A virtual installation
In a stretch of the North Pacific Ocean, hundreds of miles away from any territorial state boundary, floats a massive object known colloquially as the ‘North Pacific Garbage Patch’. The term ‘patch’ is a euphemism; this object is so large as to be indeterminate in size, despite the best efforts of marine scientists to measure and model it. Billions of plastic objects and fragments are drawn together in the North Pacific Subtropical Gyre, a vortex effect created by the large-scale clockwise rotation of ocean currents, high atmospheric pressure and the whirlpool effect created by westerly winds on the north side and easterly trade winds to the south. In 1997, Captain Charles James Moore encountered the ‘garbage patch’ while crossing the North Pacific on his way back from a yachting race and, struck by its immensity, attempted to measure the density of plastic particles within it. He estimated that the visible plastic amounted to about half a pound for every 100 square metres, or 3 million tons of plastic total, a figure corroborated by US navy calculations.
The ‘garbage patch’ is the site of numerous harms. Seabirds, turtles, cetaceans and plankton, mistaking fragments of plastic for food, ingest them and feed them to their young, whilst playful marine mammals or fish become tangled in ‘ghost nets’ where they drown and decompose. Although synthetic polymers are bio-inactive (that is, they cannot decompose in the stomachs of these animals), they can cause harm to these animals by blocking internal organs, preventing the intake of calories or causing internal injury. It is difficult to estimate how many animals die in these ways as most of their bodies sink to the bottom of the sea or are dispersed Even though the plastic itself is bio-inactive, it acts as a sponge for toxins such as heavy metals or resilient poisons like PCBs (polychlorinated biphenyls) and DDT which, although banned since the 1970s, still permeates plastic waste today. Plastic fragments also carry POPs (persistent organic pollutants), which can cause a range of harms in animals from endocrine disruption to mutagenesis or carcinogenesis. There is substantial concern that these substances may bio-accumulate as they enter and pass up the food chain. Toxins are not the only things carried long distances by pieces of plastic – they also transport micro-organisms that might disrupt the balance of the ecosystems they enter. In addition, the accumulation of plastics may cause the smothering of the sea-bed, a process which can prevent gas-exchange and harden the sea floor, or change the composition of sediments in ways that alter the reproduction of marine species.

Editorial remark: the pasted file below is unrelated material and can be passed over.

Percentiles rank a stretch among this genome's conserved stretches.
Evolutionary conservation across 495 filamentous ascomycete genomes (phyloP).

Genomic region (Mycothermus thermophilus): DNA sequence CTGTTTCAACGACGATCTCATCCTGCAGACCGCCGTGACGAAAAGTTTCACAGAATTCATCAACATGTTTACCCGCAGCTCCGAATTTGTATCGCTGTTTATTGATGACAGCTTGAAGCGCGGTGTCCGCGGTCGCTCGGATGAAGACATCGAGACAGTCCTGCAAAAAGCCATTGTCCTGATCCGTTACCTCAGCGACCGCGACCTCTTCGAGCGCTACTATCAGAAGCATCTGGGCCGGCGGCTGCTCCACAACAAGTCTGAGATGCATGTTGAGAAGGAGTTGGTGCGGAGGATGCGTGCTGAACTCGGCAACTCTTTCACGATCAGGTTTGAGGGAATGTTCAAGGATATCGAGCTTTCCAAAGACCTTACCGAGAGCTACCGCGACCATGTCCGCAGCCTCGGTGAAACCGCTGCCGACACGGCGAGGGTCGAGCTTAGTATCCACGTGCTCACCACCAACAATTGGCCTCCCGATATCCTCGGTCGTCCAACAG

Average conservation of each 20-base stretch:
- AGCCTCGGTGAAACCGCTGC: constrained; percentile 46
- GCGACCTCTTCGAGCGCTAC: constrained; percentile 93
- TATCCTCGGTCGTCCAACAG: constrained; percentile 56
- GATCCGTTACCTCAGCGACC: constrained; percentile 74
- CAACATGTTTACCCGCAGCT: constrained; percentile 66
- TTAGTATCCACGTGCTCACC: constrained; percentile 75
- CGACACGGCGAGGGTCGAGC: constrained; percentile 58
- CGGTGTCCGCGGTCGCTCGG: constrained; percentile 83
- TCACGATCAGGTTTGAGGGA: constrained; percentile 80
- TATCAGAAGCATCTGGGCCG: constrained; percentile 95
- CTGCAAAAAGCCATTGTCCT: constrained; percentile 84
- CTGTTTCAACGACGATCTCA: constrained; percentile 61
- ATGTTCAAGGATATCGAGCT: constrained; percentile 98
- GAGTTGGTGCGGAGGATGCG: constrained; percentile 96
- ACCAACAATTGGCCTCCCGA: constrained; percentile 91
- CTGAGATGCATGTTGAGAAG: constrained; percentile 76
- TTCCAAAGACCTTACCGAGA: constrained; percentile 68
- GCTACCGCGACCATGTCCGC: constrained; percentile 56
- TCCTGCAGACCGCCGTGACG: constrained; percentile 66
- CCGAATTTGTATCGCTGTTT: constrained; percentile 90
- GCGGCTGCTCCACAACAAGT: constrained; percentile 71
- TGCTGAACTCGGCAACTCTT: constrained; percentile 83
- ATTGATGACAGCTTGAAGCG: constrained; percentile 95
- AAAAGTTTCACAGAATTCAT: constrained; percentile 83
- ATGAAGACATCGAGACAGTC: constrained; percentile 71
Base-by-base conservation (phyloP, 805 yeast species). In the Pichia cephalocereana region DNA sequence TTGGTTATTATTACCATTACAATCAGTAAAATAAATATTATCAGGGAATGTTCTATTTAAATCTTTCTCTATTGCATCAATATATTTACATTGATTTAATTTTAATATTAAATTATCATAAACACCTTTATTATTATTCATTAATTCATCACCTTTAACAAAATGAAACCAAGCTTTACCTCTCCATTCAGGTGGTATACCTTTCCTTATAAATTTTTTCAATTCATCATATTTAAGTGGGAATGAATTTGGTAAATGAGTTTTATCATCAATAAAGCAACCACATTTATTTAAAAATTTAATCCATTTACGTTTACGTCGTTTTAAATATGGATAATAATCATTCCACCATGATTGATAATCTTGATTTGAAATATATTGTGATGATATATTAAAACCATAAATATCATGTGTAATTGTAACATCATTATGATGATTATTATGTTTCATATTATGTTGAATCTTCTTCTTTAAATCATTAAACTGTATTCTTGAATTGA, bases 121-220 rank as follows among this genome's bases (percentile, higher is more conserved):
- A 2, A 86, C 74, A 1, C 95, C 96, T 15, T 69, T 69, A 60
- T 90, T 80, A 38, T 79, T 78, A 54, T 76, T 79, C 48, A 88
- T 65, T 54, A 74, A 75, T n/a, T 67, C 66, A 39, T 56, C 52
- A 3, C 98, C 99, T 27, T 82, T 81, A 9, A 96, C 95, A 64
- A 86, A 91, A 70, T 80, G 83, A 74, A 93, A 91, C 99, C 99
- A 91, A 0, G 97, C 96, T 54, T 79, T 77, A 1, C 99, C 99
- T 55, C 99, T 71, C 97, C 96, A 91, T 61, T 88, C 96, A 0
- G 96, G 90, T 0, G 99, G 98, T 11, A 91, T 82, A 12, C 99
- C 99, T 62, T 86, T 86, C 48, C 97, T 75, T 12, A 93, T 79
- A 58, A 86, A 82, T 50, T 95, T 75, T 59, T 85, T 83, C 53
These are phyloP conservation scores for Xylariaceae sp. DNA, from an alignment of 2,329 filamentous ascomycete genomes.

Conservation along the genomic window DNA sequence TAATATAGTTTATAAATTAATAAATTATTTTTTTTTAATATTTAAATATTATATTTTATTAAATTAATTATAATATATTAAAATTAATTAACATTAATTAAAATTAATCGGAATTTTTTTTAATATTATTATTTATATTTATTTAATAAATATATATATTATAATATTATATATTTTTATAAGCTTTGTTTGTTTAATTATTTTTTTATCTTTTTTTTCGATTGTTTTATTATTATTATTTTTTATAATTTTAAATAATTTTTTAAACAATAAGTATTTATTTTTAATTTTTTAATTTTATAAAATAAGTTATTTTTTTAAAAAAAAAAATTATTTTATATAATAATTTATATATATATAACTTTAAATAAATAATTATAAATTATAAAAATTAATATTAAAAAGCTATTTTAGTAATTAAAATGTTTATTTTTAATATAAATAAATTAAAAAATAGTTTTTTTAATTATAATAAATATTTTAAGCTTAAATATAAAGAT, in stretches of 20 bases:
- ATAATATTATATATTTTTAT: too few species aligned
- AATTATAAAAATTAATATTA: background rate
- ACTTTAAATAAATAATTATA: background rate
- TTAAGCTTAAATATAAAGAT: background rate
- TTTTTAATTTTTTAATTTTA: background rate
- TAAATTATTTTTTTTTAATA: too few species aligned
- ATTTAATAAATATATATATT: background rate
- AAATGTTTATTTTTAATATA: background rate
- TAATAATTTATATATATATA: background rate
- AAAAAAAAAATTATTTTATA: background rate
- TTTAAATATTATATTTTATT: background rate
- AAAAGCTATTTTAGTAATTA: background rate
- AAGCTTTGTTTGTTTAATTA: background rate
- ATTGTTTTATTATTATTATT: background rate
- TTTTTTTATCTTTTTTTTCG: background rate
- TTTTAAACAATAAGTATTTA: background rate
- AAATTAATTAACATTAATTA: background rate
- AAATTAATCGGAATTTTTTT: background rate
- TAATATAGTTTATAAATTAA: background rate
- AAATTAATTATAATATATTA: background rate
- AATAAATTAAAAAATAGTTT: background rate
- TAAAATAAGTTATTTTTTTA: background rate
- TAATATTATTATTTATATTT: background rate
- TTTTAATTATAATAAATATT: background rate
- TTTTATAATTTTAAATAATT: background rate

I recently presented a paper (read it here) arguing that the spatial, temporal and ethical boundaries of the concepts of harm need to be challenged, and I used the ‘garbage patch’ as a central (if counter-intuitive) example. To make my points further, I wanted to visualize what it might be like literally to confront the ‘garbage patch’, as if one were directly immersed within it. I like Ian Bogost’s claim that academics can and should make things, and thought I’d give it a go. The result was an installation called ‘Gyre’, which was placed in the School of Political Science and International Studies at the University of Queensland, Australia in April 2014.
The installation is made entirely of plastics consumed or found by myself and co-creator Liam Kelly. It is intended to confront the viewer with the idea that the objects we treat as garbage may not ‘go away’ – instead, they remain, indefinitely, in a shared medium in which we, too, are immersed. This point is underscored by transposing the mass of suspended plastic into the orderly environment of the university, the suburban neighbourhood – and, of course the air which composes so much of the terrestrial space that humans inhabit. The sculpture and accompanying photos are also intended to perform a ‘cosmopolitical‘ intervention, ‘forcing thought’ about the nature of harm, disrupting the boundaries of ethics and resisting its closure to a diverse cosmos. But it also reflects the strange, eerie beauty of plastic ‘waste’, when the light filters through its glassy fragments or its filaments spin in a breeze. In this sense, it represents the powerful, abject magnetism of harm.
Thanks to the department of POLSIS, University of Queensland, for hosting this project.